We had the chance to see spider monkeys, loud, angry-sounding howler monkeys, macaws, other beautiful jungle birds and a huge range of flora: bromides, thick jungle vines, spiny trees meant to combat a now-extinct bear, the huge ceiba, and my personal favorite, the matapalo

The matapalo is a tree that grows vine-like branches around a host tree, eventually killing it. The result is an enormous hollowed-out tree made of what looks like fused vines, the ultimate climbing tree and dream tree house. As we clambered up about 20 meters, I definitely had a Robinson Family moment. The ceiba, however, is probably the living thing that most defines this jungle. With its enormous skirt of supporting roots called contrafuertes, its trunk meter upon meter tall, and its branches that extend at the very top of the trunk, so high that when viewed from below you either get a crick in the neck or dizzy, this tree was revered by the Mayans living in the area a thousand years ago. Their religious beliefs actually promoted protection of the jungle. The ceiba contained both the Mayan cosmology and their perception of history and time. The roots, the underworld or the past, the trunk, the earth or the present, and the branches, heaven or the future. You cut down the tree, future and past, heaven and the underworld collapse, destroying the present and the earth. Pretty accurate still to this day. Makes me a little nervous about the Mayan calendar’s prediction of the end of the world in 2012 (just see the movie for the highlights.)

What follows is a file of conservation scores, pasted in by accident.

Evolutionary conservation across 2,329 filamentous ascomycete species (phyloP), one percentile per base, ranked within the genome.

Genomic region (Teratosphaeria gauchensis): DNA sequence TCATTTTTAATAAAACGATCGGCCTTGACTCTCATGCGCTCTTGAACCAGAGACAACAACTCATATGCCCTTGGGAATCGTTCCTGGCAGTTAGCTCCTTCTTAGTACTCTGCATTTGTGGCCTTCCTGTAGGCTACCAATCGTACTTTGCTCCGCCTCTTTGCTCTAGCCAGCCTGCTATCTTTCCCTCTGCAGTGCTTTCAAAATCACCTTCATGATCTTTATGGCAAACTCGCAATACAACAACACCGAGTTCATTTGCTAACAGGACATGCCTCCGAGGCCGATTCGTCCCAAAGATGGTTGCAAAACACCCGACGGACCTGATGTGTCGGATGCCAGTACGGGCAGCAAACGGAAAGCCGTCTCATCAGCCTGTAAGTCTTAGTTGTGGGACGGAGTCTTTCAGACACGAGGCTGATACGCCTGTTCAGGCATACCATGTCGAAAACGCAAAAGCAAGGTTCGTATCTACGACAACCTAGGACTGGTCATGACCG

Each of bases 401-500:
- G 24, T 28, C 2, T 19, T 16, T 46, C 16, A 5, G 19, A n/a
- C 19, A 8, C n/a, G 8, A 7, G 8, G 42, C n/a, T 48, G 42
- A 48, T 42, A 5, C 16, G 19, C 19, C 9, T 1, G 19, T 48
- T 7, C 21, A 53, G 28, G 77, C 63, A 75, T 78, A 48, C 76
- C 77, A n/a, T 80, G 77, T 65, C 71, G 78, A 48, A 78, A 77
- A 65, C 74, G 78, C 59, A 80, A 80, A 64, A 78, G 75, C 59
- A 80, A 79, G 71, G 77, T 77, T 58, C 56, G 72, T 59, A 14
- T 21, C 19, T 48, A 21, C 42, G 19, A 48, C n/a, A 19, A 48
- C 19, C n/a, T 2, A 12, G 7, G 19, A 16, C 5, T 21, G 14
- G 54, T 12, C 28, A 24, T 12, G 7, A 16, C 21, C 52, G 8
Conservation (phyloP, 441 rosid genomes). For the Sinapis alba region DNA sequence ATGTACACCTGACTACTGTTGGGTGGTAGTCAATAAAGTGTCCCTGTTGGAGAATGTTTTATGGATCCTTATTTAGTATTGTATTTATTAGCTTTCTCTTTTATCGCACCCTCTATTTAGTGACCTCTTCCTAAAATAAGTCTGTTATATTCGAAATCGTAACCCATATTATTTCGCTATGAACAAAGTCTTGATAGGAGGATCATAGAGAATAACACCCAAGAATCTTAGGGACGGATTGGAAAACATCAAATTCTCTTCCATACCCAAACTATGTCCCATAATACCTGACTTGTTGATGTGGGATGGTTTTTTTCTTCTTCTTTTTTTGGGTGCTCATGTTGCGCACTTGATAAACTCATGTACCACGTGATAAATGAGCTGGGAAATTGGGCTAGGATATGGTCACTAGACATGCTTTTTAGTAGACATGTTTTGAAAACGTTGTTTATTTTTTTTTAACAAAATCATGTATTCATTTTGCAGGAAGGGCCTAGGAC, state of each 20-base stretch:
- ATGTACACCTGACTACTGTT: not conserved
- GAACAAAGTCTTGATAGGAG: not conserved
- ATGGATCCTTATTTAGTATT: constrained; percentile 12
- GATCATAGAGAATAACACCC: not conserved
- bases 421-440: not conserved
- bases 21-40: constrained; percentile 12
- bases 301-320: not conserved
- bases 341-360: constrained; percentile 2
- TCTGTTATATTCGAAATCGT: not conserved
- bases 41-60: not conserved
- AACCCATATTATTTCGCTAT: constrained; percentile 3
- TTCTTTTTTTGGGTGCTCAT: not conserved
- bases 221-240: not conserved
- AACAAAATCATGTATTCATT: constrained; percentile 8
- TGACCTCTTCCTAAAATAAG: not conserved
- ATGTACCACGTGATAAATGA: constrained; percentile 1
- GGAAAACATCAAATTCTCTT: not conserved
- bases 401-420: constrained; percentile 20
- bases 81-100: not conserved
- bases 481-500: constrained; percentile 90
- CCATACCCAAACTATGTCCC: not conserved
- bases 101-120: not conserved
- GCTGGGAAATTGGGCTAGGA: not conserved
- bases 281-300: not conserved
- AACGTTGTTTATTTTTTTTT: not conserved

Baby ceiba

Big ceiba

One sign that this part of the jungle is recovering was the set of jaguar prints we saw on our final day in the jungle. Alicia put it in perspective for us: we had stumbled upon paw prints of a nearly-extinct large cat, a cat that had walked the exact same path we were on, headed to some thermal springs, just the night before. Wow.